Starting off as a child performing at school plays and charity performances, Sara Al Qaiwani, the noted Emirati opera singer, is now performing in the UAE to audiences as large as 800 people.
Performing two arias at last week’s ‘Mostly Mozart’ event at the National Theatre Abu Dhabi, Al Qaiwani is set to take the stage at the ‘Debussy, Poet of the Avant-garde’ event at the Sorbonne University Auditorium in Abu Dhabi’s Reem Island on Tuesday.
“ I liked singing, but I didn’t realise just how much body work and athletics are involved in performing this kind of music at an acceptable standard” Tweet this
After years of struggling to pursue her dream, the opera singer is now finally living the life she always wanted.
Born in Al Ain, Al Qaiwani lived in Dubai throughout her childhood, where she attended Latifa School for girls. She was first encouraged to pursue a singing career by the school’s music head, who was also a former opera singer.
“She heard me singing and told me that she would give me free music lessons and so it all started then,” Al Qaiwani told Gulf News in an exclusive interview.
Recalling her first memorable performance at the age of nine, as the good witch in ‘The Wizard of Oz’, Al Qaiwani said: “I remember not being happy with my character and wanting to play the character of Dorothy, but then I told myself I am going to make this fun.”
After hearing herself sing in front of an audience for the first time, she was overwhelmed and knew she wanted to perform again.
Excited about her first music lesson, she was shown her first opera video by her music teacher. “I thought I was going to sing Disney songs and musical tunes, until she showed me my first classical video and I thought, ‘I don’t know if I want to sing that,’” she said, laughing.
At the age of 15, she was encouraged to explore the world of classical music and her teacher introduced her to songs, composers, roles and types of classical opera music. Al Qaiwani soon found her range.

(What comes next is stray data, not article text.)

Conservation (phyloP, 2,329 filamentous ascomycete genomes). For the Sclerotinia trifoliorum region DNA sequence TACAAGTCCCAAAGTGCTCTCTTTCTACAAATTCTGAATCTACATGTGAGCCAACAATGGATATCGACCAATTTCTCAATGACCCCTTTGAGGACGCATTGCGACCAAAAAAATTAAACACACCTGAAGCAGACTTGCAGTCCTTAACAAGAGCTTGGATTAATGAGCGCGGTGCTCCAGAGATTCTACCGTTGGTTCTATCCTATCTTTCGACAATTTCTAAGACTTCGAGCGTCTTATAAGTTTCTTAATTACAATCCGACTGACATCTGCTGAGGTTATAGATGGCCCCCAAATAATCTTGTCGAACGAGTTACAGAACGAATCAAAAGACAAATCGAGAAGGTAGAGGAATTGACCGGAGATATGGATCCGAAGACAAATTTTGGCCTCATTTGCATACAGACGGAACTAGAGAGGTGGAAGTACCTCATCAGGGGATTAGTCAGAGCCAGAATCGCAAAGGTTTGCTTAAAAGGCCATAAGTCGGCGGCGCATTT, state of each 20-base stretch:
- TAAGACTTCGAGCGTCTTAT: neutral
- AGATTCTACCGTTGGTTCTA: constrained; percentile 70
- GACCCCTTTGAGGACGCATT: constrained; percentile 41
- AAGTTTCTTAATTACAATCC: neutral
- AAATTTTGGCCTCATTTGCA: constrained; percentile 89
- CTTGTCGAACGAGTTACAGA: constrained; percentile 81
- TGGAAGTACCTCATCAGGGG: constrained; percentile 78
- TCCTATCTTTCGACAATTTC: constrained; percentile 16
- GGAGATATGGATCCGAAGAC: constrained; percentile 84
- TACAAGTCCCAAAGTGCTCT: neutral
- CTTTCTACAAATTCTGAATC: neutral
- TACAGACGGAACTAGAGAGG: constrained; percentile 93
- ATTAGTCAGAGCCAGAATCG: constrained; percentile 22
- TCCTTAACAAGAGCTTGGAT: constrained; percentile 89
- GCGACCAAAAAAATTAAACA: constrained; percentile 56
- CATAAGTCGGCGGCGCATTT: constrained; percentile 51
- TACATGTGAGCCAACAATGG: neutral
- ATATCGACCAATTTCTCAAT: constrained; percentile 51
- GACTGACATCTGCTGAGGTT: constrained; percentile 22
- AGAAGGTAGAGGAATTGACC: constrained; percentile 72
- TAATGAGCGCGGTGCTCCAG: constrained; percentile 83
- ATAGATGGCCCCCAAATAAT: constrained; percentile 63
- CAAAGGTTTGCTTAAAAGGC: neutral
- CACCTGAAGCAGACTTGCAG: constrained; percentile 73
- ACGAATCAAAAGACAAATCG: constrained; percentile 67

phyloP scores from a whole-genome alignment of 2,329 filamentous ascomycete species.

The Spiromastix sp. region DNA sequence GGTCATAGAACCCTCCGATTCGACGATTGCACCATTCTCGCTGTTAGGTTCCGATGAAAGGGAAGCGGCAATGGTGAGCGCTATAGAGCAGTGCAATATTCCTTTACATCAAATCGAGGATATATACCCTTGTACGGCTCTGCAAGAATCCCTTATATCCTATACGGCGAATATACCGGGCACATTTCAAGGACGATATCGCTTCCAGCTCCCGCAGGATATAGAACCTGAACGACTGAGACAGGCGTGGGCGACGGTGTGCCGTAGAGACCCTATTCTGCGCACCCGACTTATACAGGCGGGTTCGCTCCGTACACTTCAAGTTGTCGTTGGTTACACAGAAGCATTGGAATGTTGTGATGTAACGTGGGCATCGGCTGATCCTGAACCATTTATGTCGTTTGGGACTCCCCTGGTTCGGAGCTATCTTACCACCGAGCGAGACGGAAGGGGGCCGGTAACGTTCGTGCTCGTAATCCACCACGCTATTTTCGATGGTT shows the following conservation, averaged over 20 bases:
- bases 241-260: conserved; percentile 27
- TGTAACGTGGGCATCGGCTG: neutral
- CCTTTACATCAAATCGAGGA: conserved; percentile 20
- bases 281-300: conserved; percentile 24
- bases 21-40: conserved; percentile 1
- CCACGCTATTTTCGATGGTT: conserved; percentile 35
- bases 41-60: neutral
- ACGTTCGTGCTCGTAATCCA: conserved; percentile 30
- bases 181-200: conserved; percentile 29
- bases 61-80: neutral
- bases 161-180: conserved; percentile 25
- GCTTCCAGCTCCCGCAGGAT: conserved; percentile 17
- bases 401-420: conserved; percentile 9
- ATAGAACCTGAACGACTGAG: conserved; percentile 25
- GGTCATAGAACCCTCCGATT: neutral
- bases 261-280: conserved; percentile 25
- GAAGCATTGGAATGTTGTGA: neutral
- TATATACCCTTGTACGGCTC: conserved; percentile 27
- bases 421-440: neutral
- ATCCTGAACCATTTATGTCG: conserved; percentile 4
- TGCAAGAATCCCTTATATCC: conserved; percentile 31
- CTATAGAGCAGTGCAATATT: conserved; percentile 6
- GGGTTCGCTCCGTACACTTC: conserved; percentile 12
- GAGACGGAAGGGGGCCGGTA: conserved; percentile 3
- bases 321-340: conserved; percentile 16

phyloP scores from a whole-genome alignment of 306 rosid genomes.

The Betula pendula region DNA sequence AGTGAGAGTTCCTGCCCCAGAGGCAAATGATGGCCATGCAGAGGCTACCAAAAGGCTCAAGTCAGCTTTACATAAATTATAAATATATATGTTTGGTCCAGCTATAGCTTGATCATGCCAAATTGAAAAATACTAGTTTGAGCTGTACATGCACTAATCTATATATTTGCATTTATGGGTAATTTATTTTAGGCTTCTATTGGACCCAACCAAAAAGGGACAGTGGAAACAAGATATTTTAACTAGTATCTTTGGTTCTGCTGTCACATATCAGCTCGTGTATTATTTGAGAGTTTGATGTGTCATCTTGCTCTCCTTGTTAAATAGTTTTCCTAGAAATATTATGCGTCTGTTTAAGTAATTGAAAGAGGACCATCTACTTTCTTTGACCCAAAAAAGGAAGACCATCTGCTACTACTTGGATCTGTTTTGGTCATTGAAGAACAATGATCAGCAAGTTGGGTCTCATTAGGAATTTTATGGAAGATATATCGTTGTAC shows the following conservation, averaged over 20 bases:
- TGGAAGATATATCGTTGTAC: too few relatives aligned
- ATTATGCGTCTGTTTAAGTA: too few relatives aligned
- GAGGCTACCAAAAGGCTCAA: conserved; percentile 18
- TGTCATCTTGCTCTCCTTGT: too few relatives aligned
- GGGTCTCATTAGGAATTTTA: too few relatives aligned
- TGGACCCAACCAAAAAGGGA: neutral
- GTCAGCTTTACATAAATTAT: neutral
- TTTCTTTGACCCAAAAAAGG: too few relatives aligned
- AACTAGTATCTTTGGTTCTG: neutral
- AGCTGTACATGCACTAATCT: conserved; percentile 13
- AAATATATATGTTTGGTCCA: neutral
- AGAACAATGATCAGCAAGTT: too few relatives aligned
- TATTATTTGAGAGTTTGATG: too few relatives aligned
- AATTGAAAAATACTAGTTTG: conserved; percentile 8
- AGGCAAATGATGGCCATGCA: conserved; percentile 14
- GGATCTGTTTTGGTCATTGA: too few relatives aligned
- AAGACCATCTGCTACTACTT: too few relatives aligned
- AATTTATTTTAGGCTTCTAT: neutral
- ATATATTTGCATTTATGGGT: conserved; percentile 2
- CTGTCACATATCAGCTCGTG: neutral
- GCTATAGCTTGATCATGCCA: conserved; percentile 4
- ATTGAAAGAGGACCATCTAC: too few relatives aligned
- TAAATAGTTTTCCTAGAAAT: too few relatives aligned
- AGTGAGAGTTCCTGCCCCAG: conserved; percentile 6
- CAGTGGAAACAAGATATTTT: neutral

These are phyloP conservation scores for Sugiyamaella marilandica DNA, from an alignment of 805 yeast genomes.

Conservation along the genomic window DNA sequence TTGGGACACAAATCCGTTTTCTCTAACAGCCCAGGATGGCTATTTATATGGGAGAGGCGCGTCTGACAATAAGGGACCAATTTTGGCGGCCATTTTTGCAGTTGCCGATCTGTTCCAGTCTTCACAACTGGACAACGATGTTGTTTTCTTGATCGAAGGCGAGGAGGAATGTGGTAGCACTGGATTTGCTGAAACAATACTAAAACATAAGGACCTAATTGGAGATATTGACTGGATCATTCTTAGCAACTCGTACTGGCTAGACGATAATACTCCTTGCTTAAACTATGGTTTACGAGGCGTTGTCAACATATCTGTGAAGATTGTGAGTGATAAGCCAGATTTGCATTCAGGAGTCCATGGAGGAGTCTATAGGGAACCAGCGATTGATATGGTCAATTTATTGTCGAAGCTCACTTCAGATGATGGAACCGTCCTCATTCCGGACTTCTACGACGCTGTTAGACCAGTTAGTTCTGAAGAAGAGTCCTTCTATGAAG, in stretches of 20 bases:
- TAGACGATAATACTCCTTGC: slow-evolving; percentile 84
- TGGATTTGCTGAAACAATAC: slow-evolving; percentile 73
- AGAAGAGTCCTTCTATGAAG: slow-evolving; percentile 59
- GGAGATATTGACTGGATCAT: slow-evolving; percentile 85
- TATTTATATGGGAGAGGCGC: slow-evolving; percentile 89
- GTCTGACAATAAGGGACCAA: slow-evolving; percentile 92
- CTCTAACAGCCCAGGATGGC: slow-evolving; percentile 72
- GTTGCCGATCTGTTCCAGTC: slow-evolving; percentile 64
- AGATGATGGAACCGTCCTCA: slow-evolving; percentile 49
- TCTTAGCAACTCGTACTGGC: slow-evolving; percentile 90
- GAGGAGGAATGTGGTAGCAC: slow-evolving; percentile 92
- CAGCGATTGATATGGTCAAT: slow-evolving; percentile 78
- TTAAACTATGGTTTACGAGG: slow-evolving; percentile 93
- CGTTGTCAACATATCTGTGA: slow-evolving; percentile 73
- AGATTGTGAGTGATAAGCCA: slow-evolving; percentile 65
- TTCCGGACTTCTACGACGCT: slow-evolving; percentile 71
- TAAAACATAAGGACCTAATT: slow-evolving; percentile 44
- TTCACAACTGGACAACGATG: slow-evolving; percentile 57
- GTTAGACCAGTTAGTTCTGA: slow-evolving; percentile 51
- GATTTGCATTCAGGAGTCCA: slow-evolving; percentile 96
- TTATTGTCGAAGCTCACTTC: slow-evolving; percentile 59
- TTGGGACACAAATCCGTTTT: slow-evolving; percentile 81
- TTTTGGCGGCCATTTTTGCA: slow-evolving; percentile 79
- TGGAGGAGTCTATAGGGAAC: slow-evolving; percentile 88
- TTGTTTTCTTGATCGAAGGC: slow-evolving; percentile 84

“I always say this but it’s true, it’s more like your voice chooses the repertoire, not the other way around.”
Continuing to sing at school events, charities and private shows, Al Qaiwani was finally faced with a dead end after completing high school. “After finishing school, the question was whether to pursue music or not, and it was not,” she said, adding that her parents made it clear that singing was just a talent to be enjoyed as a hobby.
After accepting her fate, Al Qaiwani moved to the UK to study chemistry at Imperial College London, which happened to back on to the Royal College of Music. The confusion of adjusting to university life away from home forced her to forget about singing and music altogether.
But she couldn’t stay away for long and soon Al Qaiwani had her first audition. Only then did she realise that there was so much more to learn about becoming a classical performer.
“I liked singing, but I didn’t realise just how much body work and athletics are involved in performing this kind of music at an acceptable standard,” she said. She then continued to focus on her studies and didn’t practise singing at all.
After obtaining her bachelors degree, Al Qaiwani moved back to Dubai and started working for a bank. Two and a half years later, she was surprisingly reminded of just how much she enjoyed singing after bumping into a another student who had been taught by her old school music teacher. Seeing how much her friend had improved, she knew she wanted to get back into music.
“I had a thing in my stomach that told me I had to go and train properly and see what my voice could do.”
With a renewed desire to sing, Al Qaiwani retuned to the UK to do her masters in International Relations at the London School of Economics in 2006. She auditioned once again after being referred by the conductor Bruno Cinquegrani. Although it was hard to maintain regular continuous musical work while she was studying, she was slowly moving back into the music scene.
Currently, Al Qaiwani is in the UK doing her PHD at the London School of Economics, where she is also focusing on her singing. “Working on my PHD in my own time gives me more time to practise singing,” she said, adding that having funding has also changed the game.
With the size of her audiences growing by leaps and bounds, Al Qaiwani is now performing at several events in the UAE and working with multiple international conductors. Her pieces range from aria extractions from a full opera, to pieces known as ‘melodies’ or art songs.
“Depending on the energy on the night and what I am singing, I feel a whole load of different emotions every time,” she said, pointing out that she prefers to take on a role or a character when performing. “I like to get out of myself and into that role and just think of the words and poetry of what I am singing.”
As she steps into the classical music scene even deeper, her family has started to share her excitement. Since she has started singing professionally, working with people from the academy and the director from the Royal Opera House has transformed her hobby into a profession, making her parents more appreciative of her talent. “I would say they’ve become more excited for me,” Al Qaiwani said.
With hopes of one day singing at Vienna State Opera, the classical singer continues to live out her dream in her home country.
“As long as people are enjoying my performance as much I do, I don’t mind where I sing,” she said.